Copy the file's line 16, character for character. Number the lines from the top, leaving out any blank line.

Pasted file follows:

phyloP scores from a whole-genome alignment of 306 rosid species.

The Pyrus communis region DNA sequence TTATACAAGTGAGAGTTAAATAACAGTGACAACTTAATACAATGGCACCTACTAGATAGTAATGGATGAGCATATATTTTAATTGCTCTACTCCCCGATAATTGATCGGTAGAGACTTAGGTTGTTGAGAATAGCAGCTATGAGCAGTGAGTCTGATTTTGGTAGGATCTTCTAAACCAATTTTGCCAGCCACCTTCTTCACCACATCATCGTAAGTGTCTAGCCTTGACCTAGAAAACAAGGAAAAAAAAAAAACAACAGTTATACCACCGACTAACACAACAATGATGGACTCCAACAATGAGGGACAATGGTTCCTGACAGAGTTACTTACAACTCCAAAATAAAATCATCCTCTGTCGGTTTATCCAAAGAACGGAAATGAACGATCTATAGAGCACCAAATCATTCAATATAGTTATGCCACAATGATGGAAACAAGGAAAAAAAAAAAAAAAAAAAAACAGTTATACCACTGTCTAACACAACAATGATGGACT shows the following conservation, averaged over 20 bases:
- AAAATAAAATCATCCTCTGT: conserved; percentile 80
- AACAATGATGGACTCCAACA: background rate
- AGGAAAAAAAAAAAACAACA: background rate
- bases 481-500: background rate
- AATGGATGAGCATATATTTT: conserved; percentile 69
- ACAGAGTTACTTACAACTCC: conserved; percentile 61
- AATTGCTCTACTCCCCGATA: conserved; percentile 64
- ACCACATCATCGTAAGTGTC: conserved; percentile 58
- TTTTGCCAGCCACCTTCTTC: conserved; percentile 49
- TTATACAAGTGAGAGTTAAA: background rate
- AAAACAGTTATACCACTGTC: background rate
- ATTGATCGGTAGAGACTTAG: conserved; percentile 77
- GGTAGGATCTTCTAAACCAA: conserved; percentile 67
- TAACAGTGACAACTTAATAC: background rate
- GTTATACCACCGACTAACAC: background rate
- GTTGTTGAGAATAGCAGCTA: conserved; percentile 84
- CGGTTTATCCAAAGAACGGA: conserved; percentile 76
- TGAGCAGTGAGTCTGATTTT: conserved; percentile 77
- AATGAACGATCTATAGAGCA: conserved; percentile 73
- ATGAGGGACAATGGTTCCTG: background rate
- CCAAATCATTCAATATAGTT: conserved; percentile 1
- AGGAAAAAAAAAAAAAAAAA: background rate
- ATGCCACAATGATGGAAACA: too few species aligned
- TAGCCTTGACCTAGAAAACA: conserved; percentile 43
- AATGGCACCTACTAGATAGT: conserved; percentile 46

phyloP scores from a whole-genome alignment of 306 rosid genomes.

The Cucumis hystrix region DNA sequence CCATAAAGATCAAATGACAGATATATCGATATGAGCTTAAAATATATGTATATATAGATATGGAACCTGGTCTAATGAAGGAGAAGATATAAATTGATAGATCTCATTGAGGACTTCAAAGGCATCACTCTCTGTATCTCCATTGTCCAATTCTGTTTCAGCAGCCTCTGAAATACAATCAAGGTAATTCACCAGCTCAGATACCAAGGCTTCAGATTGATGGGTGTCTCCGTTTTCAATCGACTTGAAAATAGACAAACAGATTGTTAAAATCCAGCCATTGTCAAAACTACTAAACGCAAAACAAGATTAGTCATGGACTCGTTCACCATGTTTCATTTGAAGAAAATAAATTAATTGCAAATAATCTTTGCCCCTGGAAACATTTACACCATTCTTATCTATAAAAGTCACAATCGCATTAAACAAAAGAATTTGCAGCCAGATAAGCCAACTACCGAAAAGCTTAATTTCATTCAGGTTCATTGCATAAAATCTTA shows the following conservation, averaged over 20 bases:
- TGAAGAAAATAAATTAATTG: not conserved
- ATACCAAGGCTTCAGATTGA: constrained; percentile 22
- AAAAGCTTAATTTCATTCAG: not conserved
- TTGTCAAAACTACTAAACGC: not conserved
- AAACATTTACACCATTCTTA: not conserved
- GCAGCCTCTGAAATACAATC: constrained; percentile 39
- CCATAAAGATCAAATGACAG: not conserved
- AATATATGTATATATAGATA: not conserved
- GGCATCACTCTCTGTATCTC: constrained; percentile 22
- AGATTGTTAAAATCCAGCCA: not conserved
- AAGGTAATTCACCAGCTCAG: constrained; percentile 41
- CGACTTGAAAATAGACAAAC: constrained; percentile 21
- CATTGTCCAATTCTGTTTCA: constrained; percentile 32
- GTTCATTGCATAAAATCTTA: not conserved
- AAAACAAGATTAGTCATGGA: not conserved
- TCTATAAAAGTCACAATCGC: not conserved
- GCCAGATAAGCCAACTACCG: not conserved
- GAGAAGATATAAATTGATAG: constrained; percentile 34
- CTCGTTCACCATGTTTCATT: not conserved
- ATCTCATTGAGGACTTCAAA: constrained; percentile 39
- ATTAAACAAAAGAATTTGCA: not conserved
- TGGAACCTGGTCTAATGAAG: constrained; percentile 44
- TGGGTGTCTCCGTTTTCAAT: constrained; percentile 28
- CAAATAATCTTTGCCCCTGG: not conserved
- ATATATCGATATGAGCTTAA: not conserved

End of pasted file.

- TAACAGTGACAACTTAATAC: background rate